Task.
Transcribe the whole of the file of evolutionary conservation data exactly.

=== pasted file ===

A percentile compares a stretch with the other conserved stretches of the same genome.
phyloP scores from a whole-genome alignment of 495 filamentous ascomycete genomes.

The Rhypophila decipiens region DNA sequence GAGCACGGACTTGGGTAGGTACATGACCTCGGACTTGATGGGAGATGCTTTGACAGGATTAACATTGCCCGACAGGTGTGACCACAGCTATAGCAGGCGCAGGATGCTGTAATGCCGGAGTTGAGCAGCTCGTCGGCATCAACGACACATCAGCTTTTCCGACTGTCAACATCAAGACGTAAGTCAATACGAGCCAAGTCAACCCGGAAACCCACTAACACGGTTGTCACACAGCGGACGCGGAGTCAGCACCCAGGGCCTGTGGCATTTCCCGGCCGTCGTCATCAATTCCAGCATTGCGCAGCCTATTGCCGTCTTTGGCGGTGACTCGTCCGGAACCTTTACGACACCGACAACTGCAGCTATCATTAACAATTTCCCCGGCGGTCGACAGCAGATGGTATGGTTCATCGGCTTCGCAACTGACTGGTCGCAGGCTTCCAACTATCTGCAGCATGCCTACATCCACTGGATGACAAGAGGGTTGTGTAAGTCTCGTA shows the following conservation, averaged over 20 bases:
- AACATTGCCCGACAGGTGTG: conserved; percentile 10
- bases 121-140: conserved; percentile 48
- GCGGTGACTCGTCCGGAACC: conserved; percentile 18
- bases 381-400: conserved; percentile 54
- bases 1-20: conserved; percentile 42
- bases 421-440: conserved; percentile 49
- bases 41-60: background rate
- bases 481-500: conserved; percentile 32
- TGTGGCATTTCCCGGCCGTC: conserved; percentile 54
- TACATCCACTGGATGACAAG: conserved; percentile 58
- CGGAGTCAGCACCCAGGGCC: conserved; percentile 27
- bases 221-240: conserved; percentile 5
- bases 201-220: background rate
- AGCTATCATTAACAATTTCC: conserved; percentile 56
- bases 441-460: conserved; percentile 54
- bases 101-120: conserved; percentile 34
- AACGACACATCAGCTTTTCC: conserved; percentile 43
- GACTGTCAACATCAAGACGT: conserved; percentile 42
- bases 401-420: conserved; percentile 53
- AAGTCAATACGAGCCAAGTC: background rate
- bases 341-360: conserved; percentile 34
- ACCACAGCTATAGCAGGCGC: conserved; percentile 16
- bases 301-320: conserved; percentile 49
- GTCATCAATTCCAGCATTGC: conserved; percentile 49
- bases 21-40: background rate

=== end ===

A percentile compares a stretch with the other conserved stretches of the same genome.
phyloP scores from a whole-genome alignment of 495 filamentous ascomycete genomes.

The Rhypophila decipiens region DNA sequence GAGCACGGACTTGGGTAGGTACATGACCTCGGACTTGATGGGAGATGCTTTGACAGGATTAACATTGCCCGACAGGTGTGACCACAGCTATAGCAGGCGCAGGATGCTGTAATGCCGGAGTTGAGCAGCTCGTCGGCATCAACGACACATCAGCTTTTCCGACTGTCAACATCAAGACGTAAGTCAATACGAGCCAAGTCAACCCGGAAACCCACTAACACGGTTGTCACACAGCGGACGCGGAGTCAGCACCCAGGGCCTGTGGCATTTCCCGGCCGTCGTCATCAATTCCAGCATTGCGCAGCCTATTGCCGTCTTTGGCGGTGACTCGTCCGGAACCTTTACGACACCGACAACTGCAGCTATCATTAACAATTTCCCCGGCGGTCGACAGCAGATGGTATGGTTCATCGGCTTCGCAACTGACTGGTCGCAGGCTTCCAACTATCTGCAGCATGCCTACATCCACTGGATGACAAGAGGGTTGTGTAAGTCTCGTA shows the following conservation, averaged over 20 bases:
- AACATTGCCCGACAGGTGTG: conserved; percentile 10
- bases 121-140: conserved; percentile 48
- GCGGTGACTCGTCCGGAACC: conserved; percentile 18
- bases 381-400: conserved; percentile 54
- bases 1-20: conserved; percentile 42
- bases 421-440: conserved; percentile 49
- bases 41-60: background rate
- bases 481-500: conserved; percentile 32
- TGTGGCATTTCCCGGCCGTC: conserved; percentile 54
- TACATCCACTGGATGACAAG: conserved; percentile 58
- CGGAGTCAGCACCCAGGGCC: conserved; percentile 27
- bases 221-240: conserved; percentile 5
- bases 201-220: background rate
- AGCTATCATTAACAATTTCC: conserved; percentile 56
- bases 441-460: conserved; percentile 54
- bases 101-120: conserved; percentile 34
- AACGACACATCAGCTTTTCC: conserved; percentile 43
- GACTGTCAACATCAAGACGT: conserved; percentile 42
- bases 401-420: conserved; percentile 53
- AAGTCAATACGAGCCAAGTC: background rate
- bases 341-360: conserved; percentile 34
- ACCACAGCTATAGCAGGCGC: conserved; percentile 16
- bases 301-320: conserved; percentile 49
- GTCATCAATTCCAGCATTGC: conserved; percentile 49
- bases 21-40: background rate